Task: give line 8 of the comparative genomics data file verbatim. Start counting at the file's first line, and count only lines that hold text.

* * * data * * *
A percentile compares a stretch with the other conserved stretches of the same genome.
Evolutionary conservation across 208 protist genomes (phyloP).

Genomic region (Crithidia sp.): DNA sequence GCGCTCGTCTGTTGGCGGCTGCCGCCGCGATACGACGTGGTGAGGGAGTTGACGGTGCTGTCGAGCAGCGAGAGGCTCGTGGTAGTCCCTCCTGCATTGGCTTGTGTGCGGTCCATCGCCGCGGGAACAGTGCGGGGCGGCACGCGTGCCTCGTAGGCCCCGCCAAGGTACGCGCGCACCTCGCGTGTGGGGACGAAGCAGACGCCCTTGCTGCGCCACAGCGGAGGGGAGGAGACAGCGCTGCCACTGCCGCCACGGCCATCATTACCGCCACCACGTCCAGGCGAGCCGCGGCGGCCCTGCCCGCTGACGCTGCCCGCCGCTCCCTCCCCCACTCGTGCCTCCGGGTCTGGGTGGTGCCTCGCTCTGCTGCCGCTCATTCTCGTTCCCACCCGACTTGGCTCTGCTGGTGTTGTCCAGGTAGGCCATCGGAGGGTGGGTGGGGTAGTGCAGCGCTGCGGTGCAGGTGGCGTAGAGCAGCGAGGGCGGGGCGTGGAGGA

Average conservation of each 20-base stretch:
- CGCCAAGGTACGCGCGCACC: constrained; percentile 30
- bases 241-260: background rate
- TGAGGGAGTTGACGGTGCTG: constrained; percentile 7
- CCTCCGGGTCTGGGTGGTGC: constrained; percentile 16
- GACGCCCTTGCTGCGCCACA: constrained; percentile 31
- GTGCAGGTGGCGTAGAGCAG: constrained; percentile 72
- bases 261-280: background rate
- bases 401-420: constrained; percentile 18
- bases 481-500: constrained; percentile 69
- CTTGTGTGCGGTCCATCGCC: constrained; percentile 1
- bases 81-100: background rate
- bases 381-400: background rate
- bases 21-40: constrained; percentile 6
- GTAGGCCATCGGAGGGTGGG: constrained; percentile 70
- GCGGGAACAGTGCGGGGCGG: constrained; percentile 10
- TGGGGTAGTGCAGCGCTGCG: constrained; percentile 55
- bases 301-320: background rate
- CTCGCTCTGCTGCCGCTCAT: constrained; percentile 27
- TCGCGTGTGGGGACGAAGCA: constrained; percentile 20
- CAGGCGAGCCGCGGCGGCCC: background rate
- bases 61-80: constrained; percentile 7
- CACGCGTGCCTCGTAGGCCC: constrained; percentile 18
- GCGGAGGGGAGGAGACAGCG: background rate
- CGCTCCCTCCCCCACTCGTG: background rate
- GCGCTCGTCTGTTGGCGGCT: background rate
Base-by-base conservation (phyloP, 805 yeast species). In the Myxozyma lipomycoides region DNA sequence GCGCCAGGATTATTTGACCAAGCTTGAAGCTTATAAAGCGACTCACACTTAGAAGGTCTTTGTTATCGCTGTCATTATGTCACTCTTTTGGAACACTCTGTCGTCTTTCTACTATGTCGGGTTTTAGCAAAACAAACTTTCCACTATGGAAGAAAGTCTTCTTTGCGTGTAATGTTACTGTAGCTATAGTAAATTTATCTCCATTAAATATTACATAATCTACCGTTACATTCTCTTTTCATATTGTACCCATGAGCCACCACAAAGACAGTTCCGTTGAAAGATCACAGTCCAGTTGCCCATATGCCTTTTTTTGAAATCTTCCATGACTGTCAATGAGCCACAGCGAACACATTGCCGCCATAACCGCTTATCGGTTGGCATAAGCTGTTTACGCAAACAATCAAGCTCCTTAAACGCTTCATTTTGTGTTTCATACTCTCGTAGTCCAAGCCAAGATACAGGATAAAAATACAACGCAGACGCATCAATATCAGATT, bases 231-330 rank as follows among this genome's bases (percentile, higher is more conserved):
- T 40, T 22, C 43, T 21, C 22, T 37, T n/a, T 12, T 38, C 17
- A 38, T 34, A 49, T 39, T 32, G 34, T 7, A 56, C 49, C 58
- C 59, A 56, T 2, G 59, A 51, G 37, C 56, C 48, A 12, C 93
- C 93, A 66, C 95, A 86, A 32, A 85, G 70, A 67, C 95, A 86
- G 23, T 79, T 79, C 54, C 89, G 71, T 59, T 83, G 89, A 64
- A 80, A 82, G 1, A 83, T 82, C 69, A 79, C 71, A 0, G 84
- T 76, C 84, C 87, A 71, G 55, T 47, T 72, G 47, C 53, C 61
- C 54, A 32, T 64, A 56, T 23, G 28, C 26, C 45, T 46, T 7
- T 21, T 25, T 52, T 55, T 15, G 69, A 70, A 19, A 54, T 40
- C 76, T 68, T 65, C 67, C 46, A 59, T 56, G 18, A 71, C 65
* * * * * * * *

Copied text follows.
- CCTCCGGGTCTGGGTGGTGC: constrained; percentile 16